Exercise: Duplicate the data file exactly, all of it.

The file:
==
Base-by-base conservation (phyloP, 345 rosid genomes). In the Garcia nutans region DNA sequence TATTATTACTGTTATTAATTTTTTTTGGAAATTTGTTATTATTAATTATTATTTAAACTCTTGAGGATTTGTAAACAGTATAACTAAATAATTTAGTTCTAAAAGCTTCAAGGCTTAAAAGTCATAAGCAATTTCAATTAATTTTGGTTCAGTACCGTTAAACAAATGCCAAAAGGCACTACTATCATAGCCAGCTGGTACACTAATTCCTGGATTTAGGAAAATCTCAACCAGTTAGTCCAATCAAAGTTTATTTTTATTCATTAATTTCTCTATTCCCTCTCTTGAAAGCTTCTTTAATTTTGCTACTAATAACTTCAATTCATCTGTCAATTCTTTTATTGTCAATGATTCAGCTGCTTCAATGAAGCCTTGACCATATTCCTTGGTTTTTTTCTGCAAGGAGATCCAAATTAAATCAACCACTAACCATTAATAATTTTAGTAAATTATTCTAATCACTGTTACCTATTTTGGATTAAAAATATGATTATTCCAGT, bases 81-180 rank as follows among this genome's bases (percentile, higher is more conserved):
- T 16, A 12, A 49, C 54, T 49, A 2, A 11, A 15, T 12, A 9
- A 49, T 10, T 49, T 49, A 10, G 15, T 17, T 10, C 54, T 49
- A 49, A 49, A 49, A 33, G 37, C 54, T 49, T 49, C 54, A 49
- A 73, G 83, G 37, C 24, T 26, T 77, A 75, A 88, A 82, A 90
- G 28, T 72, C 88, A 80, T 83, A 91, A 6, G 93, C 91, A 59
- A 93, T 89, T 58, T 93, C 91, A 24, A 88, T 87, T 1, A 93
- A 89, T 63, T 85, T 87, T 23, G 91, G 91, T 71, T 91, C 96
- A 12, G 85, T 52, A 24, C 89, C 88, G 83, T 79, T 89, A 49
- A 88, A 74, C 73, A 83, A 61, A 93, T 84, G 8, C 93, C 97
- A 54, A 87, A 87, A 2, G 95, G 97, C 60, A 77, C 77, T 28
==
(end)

Base-by-base conservation (phyloP, 345 rosid genomes). In the Garcia nutans region DNA sequence TATTATTACTGTTATTAATTTTTTTTGGAAATTTGTTATTATTAATTATTATTTAAACTCTTGAGGATTTGTAAACAGTATAACTAAATAATTTAGTTCTAAAAGCTTCAAGGCTTAAAAGTCATAAGCAATTTCAATTAATTTTGGTTCAGTACCGTTAAACAAATGCCAAAAGGCACTACTATCATAGCCAGCTGGTACACTAATTCCTGGATTTAGGAAAATCTCAACCAGTTAGTCCAATCAAAGTTTATTTTTATTCATTAATTTCTCTATTCCCTCTCTTGAAAGCTTCTTTAATTTTGCTACTAATAACTTCAATTCATCTGTCAATTCTTTTATTGTCAATGATTCAGCTGCTTCAATGAAGCCTTGACCATATTCCTTGGTTTTTTTCTGCAAGGAGATCCAAATTAAATCAACCACTAACCATTAATAATTTTAGTAAATTATTCTAATCACTGTTACCTATTTTGGATTAAAAATATGATTATTCCAGT, bases 81-180 rank as follows among this genome's bases (percentile, higher is more conserved):
- T 16, A 12, A 49, C 54, T 49, A 2, A 11, A 15, T 12, A 9
- A 49, T 10, T 49, T 49, A 10, G 15, T 17, T 10, C 54, T 49
- A 49, A 49, A 49, A 33, G 37, C 54, T 49, T 49, C 54, A 49
- A 73, G 83, G 37, C 24, T 26, T 77, A 75, A 88, A 82, A 90
- G 28, T 72, C 88, A 80, T 83, A 91, A 6, G 93, C 91, A 59
- A 93, T 89, T 58, T 93, C 91, A 24, A 88, T 87, T 1, A 93
- A 89, T 63, T 85, T 87, T 23, G 91, G 91, T 71, T 91, C 96
- A 12, G 85, T 52, A 24, C 89, C 88, G 83, T 79, T 89, A 49
- A 88, A 74, C 73, A 83, A 61, A 93, T 84, G 8, C 93, C 97
- A 54, A 87, A 87, A 2, G 95, G 97, C 60, A 77, C 77, T 28